The Price of Liberty is Eternal Vigilance
Shrimp 'n Grits
Journalistic Adaptive Reuse – the gift that keeps on givingLee Walton
Given a lifetime of knowledge about the political intrigue typifying the Banana Republic of Charleston, sometimes this writer just can’t help being amused by our fair City’s similarities to other larger, internationally prominent cities in our nation that suffer from the same junta governance malady. Such was the case when reading a recent Wall Street Journal article by Douglas Belkin about Chicago Mayor Richard M. Daley’s over reaching bid for the 2016 Olympic Games. Either Mr. Belkin has secretly studied the political lives of both Daley and our own J. Pericles Riley, or the two mayors are twins who were mysteriously separated at birth.
But for a few changes in names and places, carefully noted in italics, the following adaptation of Mr. Belkin’s article could just as easily described our own Pericles and his wana’be “Athens on the Atlantic” complete with a foundering Acropolis at the east end of Calhoun Street.
“J. Pericles Riley isn’t use to losing votes. Arguably, South Carolina’s most powerful mayor, he has won nine straight elections, helped put countless others – including a president - into office and lost just a few votes in the City Council over the past thirty-four years.
But on the eve of the Calhoun Street-East/Cooper River Waterfront Plan (CSE/CRW) vote …on whether Charleston will support Riley’s Plan, the city has abandoned its first citizen just when Mr. Riley needs them the most. Mr. Riley, head of the city’s unchallenged Democratic machine, is unfazed. He’s lined up his hotel and office complex deal-estate development cronies and raised cash.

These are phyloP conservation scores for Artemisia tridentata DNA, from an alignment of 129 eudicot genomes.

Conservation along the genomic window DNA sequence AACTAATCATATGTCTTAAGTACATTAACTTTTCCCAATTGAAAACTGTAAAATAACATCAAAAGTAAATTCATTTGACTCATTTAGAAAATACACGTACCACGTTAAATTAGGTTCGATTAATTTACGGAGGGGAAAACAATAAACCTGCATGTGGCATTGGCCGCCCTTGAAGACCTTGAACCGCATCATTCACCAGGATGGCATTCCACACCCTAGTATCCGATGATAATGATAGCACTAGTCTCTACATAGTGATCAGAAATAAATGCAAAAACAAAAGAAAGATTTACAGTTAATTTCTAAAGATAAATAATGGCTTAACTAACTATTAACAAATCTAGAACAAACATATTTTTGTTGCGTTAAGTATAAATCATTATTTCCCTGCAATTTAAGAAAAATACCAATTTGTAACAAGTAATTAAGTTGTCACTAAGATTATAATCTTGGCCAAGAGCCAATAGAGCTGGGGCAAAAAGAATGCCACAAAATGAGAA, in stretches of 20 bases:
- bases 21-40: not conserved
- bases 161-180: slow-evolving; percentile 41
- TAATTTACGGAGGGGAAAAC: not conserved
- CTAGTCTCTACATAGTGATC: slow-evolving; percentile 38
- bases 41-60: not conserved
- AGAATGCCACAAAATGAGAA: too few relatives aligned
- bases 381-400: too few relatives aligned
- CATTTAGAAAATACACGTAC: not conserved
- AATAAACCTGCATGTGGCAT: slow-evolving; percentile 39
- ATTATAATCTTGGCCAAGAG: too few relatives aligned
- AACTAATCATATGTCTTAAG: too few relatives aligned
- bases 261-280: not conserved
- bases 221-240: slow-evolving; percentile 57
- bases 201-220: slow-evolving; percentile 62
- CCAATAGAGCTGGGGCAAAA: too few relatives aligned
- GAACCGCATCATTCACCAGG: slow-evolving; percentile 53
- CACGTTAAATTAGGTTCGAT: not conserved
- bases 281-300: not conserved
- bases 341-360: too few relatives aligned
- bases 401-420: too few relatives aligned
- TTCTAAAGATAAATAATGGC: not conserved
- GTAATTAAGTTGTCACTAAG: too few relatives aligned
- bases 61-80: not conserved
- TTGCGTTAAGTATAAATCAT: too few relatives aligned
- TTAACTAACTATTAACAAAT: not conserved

Charlestonians are weary after months of recession and South Carolina scandals, and angry about everything from rising tide in the streets to deepening potholes. They are especially skeptical of Mr. Riley’s push: After pledging Charleston wouldn’t pay a cent should the Aquarium lose money, the mayor later said Charleston would cover any potential shortfalls.
In public meetings, citizens rail that, after the Sofa Super Store tragedy, he has become isolated, thin skinned and autocratic… Mr. Riley, asked about his falling approval ratings and concerns over cost overruns and corruption, shakes his head. ‘You have to have a vision,’ the 67-year old mayor said…’You just can’t start second-guessing yourself.’ Mr. Riley says his CSE/CRW Plan will transform Charleston and update its international image from a tourist destination to the Athens on the Atlantic his planners envisioned.
Mr. Riley grew up in Downtown Charleston in a mostly Irish enclave below Broad. Elected mayor in 1975, Mr. Riley jettisoned much of his father’s social conservatism and racial cynicism. He supported a gay-rights bill, switched his abortion stance to pro-choice and hired the first of three African-Americans to be his police chief, clerk of council, and marina manager.
Mr. Riley rises early and works late. He is a micromanager with a deep knowledge of the city. Charleston’s dozens of boards and committees are packed with his loyalists…When Mr. Riley meets opposition, he bulldozes. A local weekly paper editorial compared the mayor with a banana republic general.
‘I don’t trust this mayor’…’He’s an emperor,’ said a long-time Peninsula resident. ‘People with clout get everything, people without clout get nothing. At this point, to trust him, would make us fools.”
From the sound of it, the only difference between Chicago and Charleston politics respectively, is the sub-zero temperatures in January and the oppressive, high-humidity heat waves in August.
My sincere literary apologies to Mr. Douglas Belkin and special thanks for his assurance that Charleston doesn’t suffer alone.